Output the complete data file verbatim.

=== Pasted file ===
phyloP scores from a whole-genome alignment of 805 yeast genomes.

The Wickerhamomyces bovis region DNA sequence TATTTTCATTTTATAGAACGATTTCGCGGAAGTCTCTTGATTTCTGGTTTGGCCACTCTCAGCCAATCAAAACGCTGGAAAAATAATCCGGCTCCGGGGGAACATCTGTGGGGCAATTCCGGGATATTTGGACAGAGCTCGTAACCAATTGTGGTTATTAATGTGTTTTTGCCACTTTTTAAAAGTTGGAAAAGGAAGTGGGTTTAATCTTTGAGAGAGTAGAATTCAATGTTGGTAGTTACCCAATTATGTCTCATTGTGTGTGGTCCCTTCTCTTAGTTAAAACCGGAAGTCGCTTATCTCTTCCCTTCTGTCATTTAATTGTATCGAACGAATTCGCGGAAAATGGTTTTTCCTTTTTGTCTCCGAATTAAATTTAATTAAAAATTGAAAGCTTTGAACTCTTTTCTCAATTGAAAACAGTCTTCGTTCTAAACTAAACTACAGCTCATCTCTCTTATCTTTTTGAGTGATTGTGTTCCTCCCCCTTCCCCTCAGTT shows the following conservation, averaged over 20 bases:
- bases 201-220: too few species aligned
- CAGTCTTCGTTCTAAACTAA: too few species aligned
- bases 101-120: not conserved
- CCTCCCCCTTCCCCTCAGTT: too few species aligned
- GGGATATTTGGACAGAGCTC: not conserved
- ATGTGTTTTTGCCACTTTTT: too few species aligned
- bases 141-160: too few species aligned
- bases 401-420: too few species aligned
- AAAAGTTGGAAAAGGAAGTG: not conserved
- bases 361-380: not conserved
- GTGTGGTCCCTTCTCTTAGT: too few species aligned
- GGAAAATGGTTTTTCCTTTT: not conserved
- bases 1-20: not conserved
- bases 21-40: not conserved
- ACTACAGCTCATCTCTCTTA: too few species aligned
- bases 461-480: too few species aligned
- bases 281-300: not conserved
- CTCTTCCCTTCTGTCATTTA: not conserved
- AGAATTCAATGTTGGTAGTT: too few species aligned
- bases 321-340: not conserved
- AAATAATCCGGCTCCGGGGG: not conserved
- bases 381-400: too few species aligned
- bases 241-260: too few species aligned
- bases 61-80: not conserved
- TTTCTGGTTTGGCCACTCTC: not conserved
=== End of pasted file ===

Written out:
phyloP scores from a whole-genome alignment of 805 yeast genomes.

The Wickerhamomyces bovis region DNA sequence TATTTTCATTTTATAGAACGATTTCGCGGAAGTCTCTTGATTTCTGGTTTGGCCACTCTCAGCCAATCAAAACGCTGGAAAAATAATCCGGCTCCGGGGGAACATCTGTGGGGCAATTCCGGGATATTTGGACAGAGCTCGTAACCAATTGTGGTTATTAATGTGTTTTTGCCACTTTTTAAAAGTTGGAAAAGGAAGTGGGTTTAATCTTTGAGAGAGTAGAATTCAATGTTGGTAGTTACCCAATTATGTCTCATTGTGTGTGGTCCCTTCTCTTAGTTAAAACCGGAAGTCGCTTATCTCTTCCCTTCTGTCATTTAATTGTATCGAACGAATTCGCGGAAAATGGTTTTTCCTTTTTGTCTCCGAATTAAATTTAATTAAAAATTGAAAGCTTTGAACTCTTTTCTCAATTGAAAACAGTCTTCGTTCTAAACTAAACTACAGCTCATCTCTCTTATCTTTTTGAGTGATTGTGTTCCTCCCCCTTCCCCTCAGTT shows the following conservation, averaged over 20 bases:
- bases 201-220: too few species aligned
- CAGTCTTCGTTCTAAACTAA: too few species aligned
- bases 101-120: not conserved
- CCTCCCCCTTCCCCTCAGTT: too few species aligned
- GGGATATTTGGACAGAGCTC: not conserved
- ATGTGTTTTTGCCACTTTTT: too few species aligned
- bases 141-160: too few species aligned
- bases 401-420: too few species aligned
- AAAAGTTGGAAAAGGAAGTG: not conserved
- bases 361-380: not conserved
- GTGTGGTCCCTTCTCTTAGT: too few species aligned
- GGAAAATGGTTTTTCCTTTT: not conserved
- bases 1-20: not conserved
- bases 21-40: not conserved
- ACTACAGCTCATCTCTCTTA: too few species aligned
- bases 461-480: too few species aligned
- bases 281-300: not conserved
- CTCTTCCCTTCTGTCATTTA: not conserved
- AGAATTCAATGTTGGTAGTT: too few species aligned
- bases 321-340: not conserved
- AAATAATCCGGCTCCGGGGG: not conserved
- bases 381-400: too few species aligned
- bases 241-260: too few species aligned
- bases 61-80: not conserved
- TTTCTGGTTTGGCCACTCTC: not conserved